Second Amendment advocates from one coast to the other should be paying close attention to what is happening in Washington state, which has become a test tube for anti-gunners now laying the framework to dismantle state preemption statutes and ban semiautomatic firearms, and it can be traced to King County, where the Board of Health recently adopted a regulation in clear defiance of the state’s 35-year-old preemption law.
The Board unanimously adopted the west coast’s first requirement that gun shops and sporting goods stores where firearms are sold must post “warning signs” at all entrances and cash registers that guns are harmful.
Yet, there has not been a peep from anti-gun State Attorney General Bob Ferguson, whose job it is to defend and enforce state laws, including the preemption statute dating back to 1983 that has served as a model for similar laws in other states.
Spearheading this effort is ardent anti-gun King County Councilman Joe McDermott, who has also been leading an effort called the King County Gun Safety Action Plan. This scheme openly explains to readers that, “If the state preemption law is repealed, the King County Gun Safety Action Plan will immediately” take certain steps that, say critics, will further trample on the Second Amendment and Article 1, Section 24 of the state constitution. Those steps:
- Ban semi-automatic, high velocity weapons: Ban the sale and possession of semi-automatic, high velocity weapons
- Ban high-capacity ammunition magazines: Ban the sale and possession of high capacity ammunition magazines
- Raise the minimum age to 21: For all firearm purchases and possession laws
- Impose a waiting period: Establish a waiting period before taking possession of a firearm after purchase
- Require safety training: Require firearm safety training before taking possession of a firearm after purchase
This reads like a gun control wish list, and when one looks at that first proposal, it can be tied directly to the all-encompassing definition of a so-called “semiautomatic assault rifle” that is part of the recently-passed Initiative 1639, which is now being challenged in federal court. Here’s how the initiative defines an “assault rifle” which could be the target of a complete ban at some future date, as anti-gunners attempted earlier this year in neighboring Oregon:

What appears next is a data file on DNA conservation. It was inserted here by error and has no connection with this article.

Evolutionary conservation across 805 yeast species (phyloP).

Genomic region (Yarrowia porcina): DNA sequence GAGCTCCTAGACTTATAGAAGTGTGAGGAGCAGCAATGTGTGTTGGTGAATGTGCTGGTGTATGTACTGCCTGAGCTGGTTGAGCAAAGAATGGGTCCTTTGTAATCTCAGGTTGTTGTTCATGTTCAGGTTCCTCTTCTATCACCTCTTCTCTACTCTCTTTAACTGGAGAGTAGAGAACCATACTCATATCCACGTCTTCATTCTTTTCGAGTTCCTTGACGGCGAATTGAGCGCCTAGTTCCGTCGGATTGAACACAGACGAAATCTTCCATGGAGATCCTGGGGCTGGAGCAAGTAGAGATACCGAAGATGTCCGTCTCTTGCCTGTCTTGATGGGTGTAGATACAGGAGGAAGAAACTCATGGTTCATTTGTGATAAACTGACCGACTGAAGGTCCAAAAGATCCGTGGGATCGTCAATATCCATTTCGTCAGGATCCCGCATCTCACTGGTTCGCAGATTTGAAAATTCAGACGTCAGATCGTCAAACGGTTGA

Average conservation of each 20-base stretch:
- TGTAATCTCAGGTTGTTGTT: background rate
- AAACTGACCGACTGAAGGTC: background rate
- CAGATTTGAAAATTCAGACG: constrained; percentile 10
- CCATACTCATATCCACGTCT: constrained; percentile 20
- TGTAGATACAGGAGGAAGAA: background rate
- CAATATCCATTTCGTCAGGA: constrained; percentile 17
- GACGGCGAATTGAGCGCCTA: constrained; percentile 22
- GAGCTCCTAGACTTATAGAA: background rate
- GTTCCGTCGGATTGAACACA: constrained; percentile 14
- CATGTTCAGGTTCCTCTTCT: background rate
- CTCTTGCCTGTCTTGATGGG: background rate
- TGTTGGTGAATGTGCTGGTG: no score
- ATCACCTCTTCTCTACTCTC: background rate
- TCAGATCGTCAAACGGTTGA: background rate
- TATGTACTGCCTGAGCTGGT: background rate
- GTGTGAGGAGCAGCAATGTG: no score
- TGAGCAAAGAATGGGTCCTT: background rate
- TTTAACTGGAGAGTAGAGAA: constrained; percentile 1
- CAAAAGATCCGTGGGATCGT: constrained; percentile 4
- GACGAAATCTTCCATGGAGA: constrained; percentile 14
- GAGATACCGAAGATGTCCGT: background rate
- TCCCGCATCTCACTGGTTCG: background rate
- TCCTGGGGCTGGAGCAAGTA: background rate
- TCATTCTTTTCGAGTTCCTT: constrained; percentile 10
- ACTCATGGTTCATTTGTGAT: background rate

“Semiautomatic assault rifle” means any rifle which utilizes a portion of the energy of a firing cartridge to extract the fired cartridge case and chamber the next round, and which requires a separate pull of the trigger to fire each cartridge.”
That language can apply to every self-loading rifle ever manufactured, whether used for hunting big or small game, competition, or recreational shooting. And a ban would snare all of them.
The Second Amendment Foundation and National Rifle Association are suing on specific tenets of the initiative, and SAF founder Alan Gottlieb intimated in a statement last week that there may be other legal actions on the horizon.
If the county is allowed to get away with this signing requirement, it is an erosion of the preemption law that places sole authority for gun regulation with the state legislature. Here’s what that law says:
The state of Washington hereby fully occupies and preempts the entire field of firearms regulation within the boundaries of the state, including the registration, licensing, possession, purchase, sale, acquisition, transfer, discharge, and transportation of firearms, or any other element relating to firearms or parts thereof, including ammunition and reloader components. Cities, towns, and counties or other municipalities may enact only those laws and ordinances relating to firearms that are specifically authorized by state law, as in RCW 9.41.300, and are consistent with this chapter. Such local ordinances shall have the same penalty as provided for by state law. Local laws and ordinances that are inconsistent with, more restrictive than, or exceed the requirements of state law shall not be enacted and are preempted and repealed, regardless of the nature of the code, charter, or home rule status of such city, town, county, or municipality.
Gun owners and rights activists in other states should take as a lesson what is happening in the Evergreen State. Most states have preemption laws, and they all have gun control proponents looking for ways to further erode constitutionally-protected fundament rights to keep and bear arms.
Trying to remind the establishment media that rights are at stake so far doesn’t seem to register in the gun control debate, creating the impression that the press doesn’t care. What does register, with gun owners, is that the gun prohibition lobby appears determined to erase the Second Amendment and all state constitutional right-to-bear-arms provisions, by incremental steps that might include citizen initiatives and local governments adopting regulations in defiance of the state statutes, confident that the state attorney general won’t lift a finger to stop them.
Will preemption stand in Washington? How can your state defend against an attack such as Initiative 1639? Share your answers in the comment section.
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